If PGIR is conducted, about two thirds of the hospitals use at least partly manualised interventions, whereby about one half uses published and the other half uses self-developed manuals. Thus, only about one third of the hospitals providing PGIR use comparable and reproducible interventions, which fit with published recommendations for PGIR defined by several experts for PGIR in Germany – e.g. [32]. This finding suggests that the amount of PGIR which are conducted according to these recommendations is considerably lower, than the amount of hospitals offering PGIR in inpatient depression treatment in Germany.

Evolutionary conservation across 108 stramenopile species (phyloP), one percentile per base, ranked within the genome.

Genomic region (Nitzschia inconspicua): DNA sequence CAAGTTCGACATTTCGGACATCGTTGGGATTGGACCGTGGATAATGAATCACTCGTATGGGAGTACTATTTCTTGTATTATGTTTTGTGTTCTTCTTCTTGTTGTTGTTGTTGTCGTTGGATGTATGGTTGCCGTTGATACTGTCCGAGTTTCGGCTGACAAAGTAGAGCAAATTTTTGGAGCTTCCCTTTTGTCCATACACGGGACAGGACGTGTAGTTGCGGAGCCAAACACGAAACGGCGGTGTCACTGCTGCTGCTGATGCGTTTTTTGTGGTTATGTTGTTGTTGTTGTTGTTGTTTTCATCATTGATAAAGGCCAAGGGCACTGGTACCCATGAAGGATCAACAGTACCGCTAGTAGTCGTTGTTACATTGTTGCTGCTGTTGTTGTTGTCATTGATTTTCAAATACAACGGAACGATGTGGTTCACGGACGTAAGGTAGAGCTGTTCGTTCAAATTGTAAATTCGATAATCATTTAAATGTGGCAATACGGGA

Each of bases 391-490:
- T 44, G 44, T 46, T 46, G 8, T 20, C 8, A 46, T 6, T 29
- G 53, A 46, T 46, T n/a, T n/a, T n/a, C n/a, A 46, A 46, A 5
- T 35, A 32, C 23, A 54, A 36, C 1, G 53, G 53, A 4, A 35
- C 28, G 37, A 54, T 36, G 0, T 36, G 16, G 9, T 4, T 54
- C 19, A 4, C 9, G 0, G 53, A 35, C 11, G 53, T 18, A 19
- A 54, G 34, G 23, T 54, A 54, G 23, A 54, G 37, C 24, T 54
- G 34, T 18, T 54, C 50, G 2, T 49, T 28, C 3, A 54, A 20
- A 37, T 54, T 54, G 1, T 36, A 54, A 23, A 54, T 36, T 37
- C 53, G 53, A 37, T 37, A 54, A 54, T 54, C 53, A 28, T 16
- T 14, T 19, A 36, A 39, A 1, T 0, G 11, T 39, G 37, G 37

However, if PGIR is conducted, they mostly seemed to be in accordance with widely recognised German manuals for PGIR in depressive disorders – e.g. Pitschel-Walz et al. [34]; Schaub et al. [35]; Wilms et al. [40] – regarding information contents and emotional topics to be addressed as well as most of the framework conditions. The most frequently addressed information topics are dealing adequately with the patient, decompression strategies as well as symptoms and diagnosis. Regarding emotional topics, excessive demands, helplessness, suicidality, feelings of guilt and shame as well as strains in the partnership are addressed most frequently. These contents are in accordance with findings about information needs [9, 11] and burden of relatives [7, 8]. From the PGIR-contact persons point of view, relatives’ most urgent need is dealing adequately with the patient. This can be considered as link to broaching the issue of expressed emotion – an important predictor of relapse in patients with depressive disorders [22]. From our step II survey a typical PGIR appears to be an open or continuous weekly group, with a size of 10 participants, targeting at relatives (no depressive patients), lasting one to one and half hour. However, as more than half of the PGIR consisted of four or fewer group sessions, they differed widely from the above-cited German manuals for PGIR in depressive disorders, which propose eight to twelve group sessions. This reveals a gap between routine health care and suggested German manualised PGIR for depression treatment. The higher use of shortened interventions might be explained by lacking resources: PGIR are often held in the evenings to ensure that working relatives can participate. This may lead to unpaid work after the regular working hours on the part of the moderators.